Numerous studies have shown that the specific composition of the gut microbiota during infancy and early childhood is linked to the relative occurrence of different types of atopic disease [25,32,33,34,35,36,37,38,39,40]. A first association was noted in the early 1980s, when Kuvaeva et al. [41] reported a deficiency of bifidobacteria and lactobacilli combined with an increase of enteric bacteria in children suffering from food allergies in Russia. Since then, several studies in Northern Europe, Japan and Singapore have confirmed a statistically significant link between bifidobacteria deficiency and an increased incidence of atopy, on the basis of bacteriological culture [32,42,43], FISH [34,44] and 16S rDNA real-time PCR [38]. However, two large prospective case-control studies have failed to confirm such an association [35,45] and conflicting results have been obtained regarding the protective role of different Bifidobacterium species [38,46,47]. In the case of lactobacilli, and in spite of their demonstrated immunoregulatory properties in vitro [48,49,50,51,52,53], only studies carried out in Sweden and Estonia have been able to confirm their protective role regarding atopy [32]. These discrepancies may be due to the presence of different bacterial species and strains in different geographical regions, and to genetic differences among human populations. Regarding potentially harmful microbes, clostridia have been associated with atopic diseases in numerous studies [33,34,36,54,55,56]. In particular, the Clostridium coccoides group has been found to be overrepresented in the feces of infants suffering from cow-milk protein allergy [57]. On the other hand, high abundances of E. coli and other enterics have been repeatedly linked to eczema [36,37,39,40], as well as to other allergies [33,43,44]. In addition, altered fecal levels of bacterial fermentation products, such as short-chain fatty acids, including butyric and valeric acids, have also been associated with atopy, particularly in food allergies [57,58]; these findings indicate that the metabolic functionality of the gut microbiota is related to the development of atopy.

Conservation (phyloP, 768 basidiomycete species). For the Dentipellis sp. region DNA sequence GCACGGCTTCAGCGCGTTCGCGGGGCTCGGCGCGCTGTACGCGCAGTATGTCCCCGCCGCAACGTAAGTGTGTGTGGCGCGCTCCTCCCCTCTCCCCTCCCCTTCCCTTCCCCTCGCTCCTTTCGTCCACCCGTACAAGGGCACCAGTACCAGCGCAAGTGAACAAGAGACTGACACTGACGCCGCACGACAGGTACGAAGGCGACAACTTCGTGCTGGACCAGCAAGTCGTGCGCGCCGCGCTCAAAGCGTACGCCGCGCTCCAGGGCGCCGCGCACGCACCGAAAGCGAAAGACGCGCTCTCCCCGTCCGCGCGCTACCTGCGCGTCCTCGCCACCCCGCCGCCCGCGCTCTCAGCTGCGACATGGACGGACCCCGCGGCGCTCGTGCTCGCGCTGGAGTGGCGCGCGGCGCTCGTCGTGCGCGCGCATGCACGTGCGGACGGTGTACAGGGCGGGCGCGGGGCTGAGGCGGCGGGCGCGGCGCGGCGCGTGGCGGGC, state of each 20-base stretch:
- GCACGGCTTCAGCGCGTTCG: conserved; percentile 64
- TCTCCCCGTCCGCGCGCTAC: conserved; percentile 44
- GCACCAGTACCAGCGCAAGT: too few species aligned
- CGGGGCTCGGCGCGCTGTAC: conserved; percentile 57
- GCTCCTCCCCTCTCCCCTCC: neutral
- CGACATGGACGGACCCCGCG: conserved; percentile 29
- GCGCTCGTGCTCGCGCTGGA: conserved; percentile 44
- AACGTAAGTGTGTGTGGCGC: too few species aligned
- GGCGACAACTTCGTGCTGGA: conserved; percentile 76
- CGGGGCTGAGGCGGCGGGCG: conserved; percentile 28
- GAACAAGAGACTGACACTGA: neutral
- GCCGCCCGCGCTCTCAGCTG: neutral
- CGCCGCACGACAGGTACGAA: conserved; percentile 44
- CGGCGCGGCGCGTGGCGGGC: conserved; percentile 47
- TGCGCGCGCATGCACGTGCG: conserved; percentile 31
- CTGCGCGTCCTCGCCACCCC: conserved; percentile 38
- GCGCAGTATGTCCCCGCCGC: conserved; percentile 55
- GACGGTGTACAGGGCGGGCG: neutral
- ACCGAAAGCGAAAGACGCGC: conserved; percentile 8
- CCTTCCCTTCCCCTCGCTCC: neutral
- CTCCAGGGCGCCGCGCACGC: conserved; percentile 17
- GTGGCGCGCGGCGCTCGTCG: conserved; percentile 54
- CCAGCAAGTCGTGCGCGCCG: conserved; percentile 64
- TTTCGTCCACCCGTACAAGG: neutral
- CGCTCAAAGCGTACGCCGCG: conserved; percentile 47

Furthermore, analyses of the microbiota present in meconium have indicated that the association between high abundances of enteric bacteria and eczema may extend back to the intrauterine stage and may be initiated by maternal factors [16]. Indeed, in a Spanish children cohort study, there was an increased abundance of enterics in the meconium of children who developed eczema by four years of age or whose mothers had a history of eczema. In addition, interestingly, enteric bacteria were also more abundant in children whose mothers smoked during pregnancy, which is known to affect immune system development and to increase the risk of eczema in the offspring. Moreover, bacterial diversity was lowest in the meconium microbiotas when the abundance of enterics was elevated, and low diversity in the intestinal microbiota of infants during the first weeks of life has also recently been strongly linked to the presence of eczema [37,40].